The fully assembled camera trap:

        assembled kit

        Ready for the field:

        cam trap ready to go

        Next up: some results!




        1. Thanks for the informative and inspirational post. My pulse always starts racing when I think of building my own homebrew camera and it is great to see somebody else who took the plunge and survived :) Maybe I'll be able to build my own one sometime soon...

          I'm looking forward to seeing the photos from your camera!

        2. Thanks Henry. I wrote it for folks just like you. Because, if you get better cams, then we get to see better and better pics of all those South African beauties you're chasing! :)

        3. Sorry to bother you with question, I went to the yeti website to look at Cam kit and notice that the spec are for sony camera not pentax or other, are you doing someting special to be able to use the pentax?

        4. No prob at all, Denis - that's why I wrote the post. Mark at Yeti has Pentax kits, he just hasn't updated his website, so you have to drop him an email and tell him you wanna buy one. He'll tell ya to buy one of the other kits and put "this is for a Pentax e50 kit" in the remarks when you paypal it, or like.

        5. Question about the pentax e50, do you have tutorial to hack the focus shutter and the power source? thank you for your help


        6. Denis - there is a tutorial for the hack out there. Can't remember where I found it though - might have been the whitetail forums, or like. You just need to do some googling. The Yeti guys may know as well.

        7. thank you I found 2 video how to hack the pentax E50. That waht I got lately with my bushnell cam. I odn't think the quality is that good

        8. Denis - a good cam trapper's quiver needs many kinds of arrows. Bushies are easy to use, have long battery life, and can take some good shots and vids if you can avoid false triggers, sunlight blowout, and IR flash spotlighting (as you've proven). But, having homebrews in the quiver is also handy, especially if you want some higher quality, higher detail shots, and/or need to add a whiteflash to your kit.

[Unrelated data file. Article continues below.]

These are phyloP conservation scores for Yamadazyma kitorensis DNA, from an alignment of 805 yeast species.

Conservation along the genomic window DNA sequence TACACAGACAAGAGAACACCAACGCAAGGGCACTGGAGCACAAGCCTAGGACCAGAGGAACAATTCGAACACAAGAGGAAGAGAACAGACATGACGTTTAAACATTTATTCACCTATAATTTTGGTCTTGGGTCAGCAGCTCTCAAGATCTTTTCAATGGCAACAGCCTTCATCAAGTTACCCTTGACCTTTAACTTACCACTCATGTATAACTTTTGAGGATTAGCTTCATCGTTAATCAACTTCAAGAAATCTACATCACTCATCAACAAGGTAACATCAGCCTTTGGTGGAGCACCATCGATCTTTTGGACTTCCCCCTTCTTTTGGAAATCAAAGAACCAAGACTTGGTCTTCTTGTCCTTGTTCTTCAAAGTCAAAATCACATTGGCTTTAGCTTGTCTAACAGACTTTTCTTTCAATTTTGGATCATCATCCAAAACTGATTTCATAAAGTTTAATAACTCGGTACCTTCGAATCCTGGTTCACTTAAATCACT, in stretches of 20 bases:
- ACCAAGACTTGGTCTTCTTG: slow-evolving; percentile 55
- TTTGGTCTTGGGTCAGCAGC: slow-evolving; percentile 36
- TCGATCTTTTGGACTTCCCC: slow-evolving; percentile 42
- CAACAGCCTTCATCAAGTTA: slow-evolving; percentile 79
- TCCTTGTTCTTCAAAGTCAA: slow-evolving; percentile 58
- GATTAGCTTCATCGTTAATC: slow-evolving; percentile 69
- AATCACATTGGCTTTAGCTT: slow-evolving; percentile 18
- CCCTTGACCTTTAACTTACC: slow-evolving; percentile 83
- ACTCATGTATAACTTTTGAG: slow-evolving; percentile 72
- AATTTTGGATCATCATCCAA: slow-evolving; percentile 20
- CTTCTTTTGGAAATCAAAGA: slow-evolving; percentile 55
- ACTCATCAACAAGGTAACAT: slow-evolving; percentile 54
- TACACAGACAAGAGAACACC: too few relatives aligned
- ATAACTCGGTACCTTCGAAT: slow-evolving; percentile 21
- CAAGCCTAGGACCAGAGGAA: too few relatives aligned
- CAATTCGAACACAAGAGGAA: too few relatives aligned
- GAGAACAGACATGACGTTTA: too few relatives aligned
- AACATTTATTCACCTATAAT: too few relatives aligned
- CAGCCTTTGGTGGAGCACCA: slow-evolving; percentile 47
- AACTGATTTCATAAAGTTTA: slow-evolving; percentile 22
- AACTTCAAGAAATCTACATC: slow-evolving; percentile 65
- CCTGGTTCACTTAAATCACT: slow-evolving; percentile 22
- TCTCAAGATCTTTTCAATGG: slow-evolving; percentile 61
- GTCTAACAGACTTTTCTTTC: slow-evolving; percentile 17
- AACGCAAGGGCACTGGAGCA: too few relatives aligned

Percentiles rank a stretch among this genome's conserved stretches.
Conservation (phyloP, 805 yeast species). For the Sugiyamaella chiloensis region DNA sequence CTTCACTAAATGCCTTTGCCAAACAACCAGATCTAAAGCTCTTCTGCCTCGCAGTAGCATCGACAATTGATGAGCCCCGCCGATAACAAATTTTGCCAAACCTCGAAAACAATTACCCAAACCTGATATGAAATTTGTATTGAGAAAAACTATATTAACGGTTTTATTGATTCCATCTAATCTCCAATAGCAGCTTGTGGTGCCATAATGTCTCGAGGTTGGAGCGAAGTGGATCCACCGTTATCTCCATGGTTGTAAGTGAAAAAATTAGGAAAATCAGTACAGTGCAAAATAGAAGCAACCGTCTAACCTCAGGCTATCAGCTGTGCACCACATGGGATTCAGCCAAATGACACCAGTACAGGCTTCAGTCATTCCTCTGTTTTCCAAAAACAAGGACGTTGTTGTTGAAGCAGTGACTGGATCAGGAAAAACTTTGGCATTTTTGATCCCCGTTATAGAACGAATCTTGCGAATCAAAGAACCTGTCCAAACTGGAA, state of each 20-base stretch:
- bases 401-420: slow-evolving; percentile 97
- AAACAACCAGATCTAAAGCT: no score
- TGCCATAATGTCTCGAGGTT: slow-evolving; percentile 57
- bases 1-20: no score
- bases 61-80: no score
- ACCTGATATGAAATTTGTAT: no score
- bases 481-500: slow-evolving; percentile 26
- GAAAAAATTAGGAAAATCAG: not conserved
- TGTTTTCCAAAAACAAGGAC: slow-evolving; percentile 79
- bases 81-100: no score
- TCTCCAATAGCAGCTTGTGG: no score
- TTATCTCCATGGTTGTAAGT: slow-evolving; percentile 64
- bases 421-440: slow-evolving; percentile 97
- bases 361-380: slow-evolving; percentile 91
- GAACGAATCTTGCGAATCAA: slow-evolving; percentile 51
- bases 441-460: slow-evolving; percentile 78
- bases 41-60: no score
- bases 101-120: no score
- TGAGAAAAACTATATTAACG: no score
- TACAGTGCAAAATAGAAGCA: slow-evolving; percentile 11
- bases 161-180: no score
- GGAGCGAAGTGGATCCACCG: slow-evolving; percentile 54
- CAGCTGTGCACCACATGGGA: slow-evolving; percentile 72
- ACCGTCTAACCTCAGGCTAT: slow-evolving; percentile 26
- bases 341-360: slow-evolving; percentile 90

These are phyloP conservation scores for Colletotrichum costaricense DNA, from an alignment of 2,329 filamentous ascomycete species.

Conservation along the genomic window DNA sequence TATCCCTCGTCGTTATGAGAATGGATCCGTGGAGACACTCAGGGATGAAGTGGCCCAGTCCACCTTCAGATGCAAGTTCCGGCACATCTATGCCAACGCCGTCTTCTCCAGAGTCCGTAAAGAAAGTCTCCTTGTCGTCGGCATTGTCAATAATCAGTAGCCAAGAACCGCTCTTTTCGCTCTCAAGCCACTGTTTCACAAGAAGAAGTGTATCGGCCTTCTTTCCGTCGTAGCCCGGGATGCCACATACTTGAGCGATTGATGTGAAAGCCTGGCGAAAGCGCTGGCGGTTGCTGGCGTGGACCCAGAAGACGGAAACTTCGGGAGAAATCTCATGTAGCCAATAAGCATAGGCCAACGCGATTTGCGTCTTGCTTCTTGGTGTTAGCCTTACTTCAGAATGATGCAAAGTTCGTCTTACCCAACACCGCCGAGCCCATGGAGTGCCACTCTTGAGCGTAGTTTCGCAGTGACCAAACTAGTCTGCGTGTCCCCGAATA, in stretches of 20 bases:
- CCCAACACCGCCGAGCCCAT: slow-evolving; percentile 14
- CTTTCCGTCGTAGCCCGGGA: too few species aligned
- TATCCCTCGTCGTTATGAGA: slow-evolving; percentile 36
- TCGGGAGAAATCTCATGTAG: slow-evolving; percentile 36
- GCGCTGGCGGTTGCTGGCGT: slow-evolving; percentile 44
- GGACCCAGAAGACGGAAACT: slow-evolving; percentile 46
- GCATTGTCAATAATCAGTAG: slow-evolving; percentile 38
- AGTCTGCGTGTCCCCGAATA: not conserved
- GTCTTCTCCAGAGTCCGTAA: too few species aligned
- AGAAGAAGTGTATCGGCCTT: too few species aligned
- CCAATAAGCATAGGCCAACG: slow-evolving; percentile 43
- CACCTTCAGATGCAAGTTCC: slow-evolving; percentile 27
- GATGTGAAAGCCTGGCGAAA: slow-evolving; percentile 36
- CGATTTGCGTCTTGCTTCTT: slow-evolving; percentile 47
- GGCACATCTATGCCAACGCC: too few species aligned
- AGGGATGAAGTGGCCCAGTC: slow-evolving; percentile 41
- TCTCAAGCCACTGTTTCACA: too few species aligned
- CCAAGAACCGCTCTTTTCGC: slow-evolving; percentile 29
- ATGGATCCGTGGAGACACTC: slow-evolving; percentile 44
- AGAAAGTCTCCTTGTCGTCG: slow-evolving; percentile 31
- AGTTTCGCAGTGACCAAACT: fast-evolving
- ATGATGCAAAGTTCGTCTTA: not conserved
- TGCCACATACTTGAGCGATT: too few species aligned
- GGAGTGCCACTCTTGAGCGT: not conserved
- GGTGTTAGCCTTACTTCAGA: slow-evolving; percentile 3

9. I agree, I did acquire 4 pentax E50 and soon be buying the yeti kit and hopefully I will set those camera in the hill, thak you for answering all my question

        10. Hello

          I got my first kit from Yeti cam to be used with the pentax E50, any advice or tip&trick to assemble before I start my new adventure.

          thank you


        11. Denis - I'd just say take it slow, measure twice and cut once. And the best thing I bought for doing the cam hacks - a magnifier lamp.

        12. trust me that the first thing I did. One more question on the servo wire provided by Yeti , it does not say which wire should be power on/off and shutter, I believe hte white one is the common. I appreciate the help


        13. Wire color doesn't really matter much Denis. Matching the connector pins on the controller board is the important thing. It's marked at the connector with P PC S SC for power, power common, shutter and shutter common. Wire to match that, but twist the shutter and shutter common wires together and put both into the shutter connector on the board.

        14. An another question if you don't mind, according to the youtube video by, there is a wire for the power wire and one wire for the focus and one wire for the shutter, in the video he has no mention about the fourth wire, how did you hack your pentaz with the fourth wire. I appreciate very much your help and advice

          Thank you

        15. That appears to be a different hack than I did. Sure it'll work though, since in mine, the extra shutter common wire (that your hack doesn't have) is just tied to the shutter wire at the control board connector.


        Please leave a comment, thought or question at any time.